note: entire contents copyright 2002 by Beverly Creasey
Reviewed by Beverly Creasey
Coyote Theatre is known for taking risks and their current resitation of "Uncle Tom's Cabin" turns out to be most timely. The news media made a feast out of Harry Belafonte's indictment of Colin Powell as a 21st century uncle tom...Saturday Night Live even ran with the accusations in a seeringvly funny sketch.
The Kay/Rand adaptation of Harriet Beecher Stowe's 1852 (serialized) novel incorporates actual scenes from the work, corrupted "minstrel show" images of Stowe's characters, and snippets of historical criticism --- from James Baldwin to W.E.B. Dubois. The grotesque stereotypes will have you wincing --- and perhaps assuming they're a thing of the past; but you only have to find references to "coon songs" in their minstrel show section, as unbelievable as it sounds. (You can't dismiss it as a British phenomenon either; it's published in London AND New York. But I digress.)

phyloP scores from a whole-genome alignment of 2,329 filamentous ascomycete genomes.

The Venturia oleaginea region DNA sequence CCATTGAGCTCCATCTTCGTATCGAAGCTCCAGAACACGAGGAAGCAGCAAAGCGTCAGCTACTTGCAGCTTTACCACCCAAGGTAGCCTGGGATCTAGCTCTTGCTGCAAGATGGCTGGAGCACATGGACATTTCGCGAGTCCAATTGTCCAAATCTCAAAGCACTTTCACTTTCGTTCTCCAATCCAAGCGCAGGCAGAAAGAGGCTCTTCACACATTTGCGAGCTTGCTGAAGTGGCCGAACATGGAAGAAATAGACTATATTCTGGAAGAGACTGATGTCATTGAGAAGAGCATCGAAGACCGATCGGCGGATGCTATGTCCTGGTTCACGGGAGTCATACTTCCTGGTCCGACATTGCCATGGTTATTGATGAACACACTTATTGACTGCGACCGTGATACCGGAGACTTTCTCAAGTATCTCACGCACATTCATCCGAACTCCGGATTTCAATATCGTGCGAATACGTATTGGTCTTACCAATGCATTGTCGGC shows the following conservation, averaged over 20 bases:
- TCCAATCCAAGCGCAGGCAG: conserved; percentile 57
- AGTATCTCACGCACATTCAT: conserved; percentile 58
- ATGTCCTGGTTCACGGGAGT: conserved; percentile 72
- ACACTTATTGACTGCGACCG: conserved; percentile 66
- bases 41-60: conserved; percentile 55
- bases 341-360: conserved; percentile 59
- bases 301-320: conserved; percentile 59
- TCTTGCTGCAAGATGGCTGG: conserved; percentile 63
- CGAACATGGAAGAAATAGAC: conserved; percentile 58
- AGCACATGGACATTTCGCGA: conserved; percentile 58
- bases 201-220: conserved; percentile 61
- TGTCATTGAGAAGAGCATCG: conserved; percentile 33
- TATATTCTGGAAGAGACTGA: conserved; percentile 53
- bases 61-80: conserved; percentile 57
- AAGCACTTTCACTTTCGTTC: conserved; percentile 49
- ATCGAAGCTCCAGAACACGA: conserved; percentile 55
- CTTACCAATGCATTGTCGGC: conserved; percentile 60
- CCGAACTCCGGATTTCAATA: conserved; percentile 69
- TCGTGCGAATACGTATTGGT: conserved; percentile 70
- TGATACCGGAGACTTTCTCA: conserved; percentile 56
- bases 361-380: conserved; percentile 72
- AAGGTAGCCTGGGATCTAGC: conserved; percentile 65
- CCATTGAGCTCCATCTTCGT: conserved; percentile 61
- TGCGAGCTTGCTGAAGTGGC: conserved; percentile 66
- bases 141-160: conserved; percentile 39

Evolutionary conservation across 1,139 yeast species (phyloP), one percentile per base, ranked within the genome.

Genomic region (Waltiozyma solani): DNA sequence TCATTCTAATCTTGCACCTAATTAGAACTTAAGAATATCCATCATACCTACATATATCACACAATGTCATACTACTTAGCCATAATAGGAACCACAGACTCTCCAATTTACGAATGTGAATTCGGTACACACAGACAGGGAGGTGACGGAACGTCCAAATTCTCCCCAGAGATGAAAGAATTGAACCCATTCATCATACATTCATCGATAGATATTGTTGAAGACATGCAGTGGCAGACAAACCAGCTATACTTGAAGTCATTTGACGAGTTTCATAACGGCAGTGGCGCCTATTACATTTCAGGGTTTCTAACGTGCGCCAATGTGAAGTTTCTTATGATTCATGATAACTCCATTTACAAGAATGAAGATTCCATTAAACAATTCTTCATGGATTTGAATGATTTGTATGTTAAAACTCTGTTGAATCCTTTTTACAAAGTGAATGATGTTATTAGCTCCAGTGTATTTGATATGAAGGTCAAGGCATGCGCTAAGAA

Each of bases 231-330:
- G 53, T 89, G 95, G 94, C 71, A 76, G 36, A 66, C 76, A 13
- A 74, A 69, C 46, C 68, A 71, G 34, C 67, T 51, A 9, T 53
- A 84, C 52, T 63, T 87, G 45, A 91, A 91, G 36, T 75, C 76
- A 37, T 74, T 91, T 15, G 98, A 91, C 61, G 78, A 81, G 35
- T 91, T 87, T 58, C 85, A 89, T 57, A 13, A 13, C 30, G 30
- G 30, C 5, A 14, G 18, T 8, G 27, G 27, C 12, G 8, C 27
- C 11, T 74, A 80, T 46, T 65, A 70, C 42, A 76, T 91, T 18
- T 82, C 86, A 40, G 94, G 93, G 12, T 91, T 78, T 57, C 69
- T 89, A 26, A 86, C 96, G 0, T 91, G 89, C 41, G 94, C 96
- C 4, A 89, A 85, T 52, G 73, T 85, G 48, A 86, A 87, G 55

What works best dramatically is the repetition of characters and scenes with multiple actors playing the same role --- e.g., Uncle Tom is played by both male and female, by actors of color and by white actors.
What works best intellectually --- in my opinion --- is the criticism section. Most everyone remembers that Topsy grew and Little Eva traversed the ice-flows, baby at her breast --- but the polar opposite opinions from diverse authors are fascinating. And each makes a compelling argument for and against the work --- which President Lincoln said started the Civil War. Coyote shines a light on the greys and well as the Black & White of racism.
Director Jeff Mousseau's ensemble of five actors do remarkable work to portray all of the sundry characters, from sheriffs to todlers --- especially David Scott, who stepped in at the last moment to replace an ailing actor. Scott performed consistently at Roxbury Community College last year, and it's great to see him break into professional theater.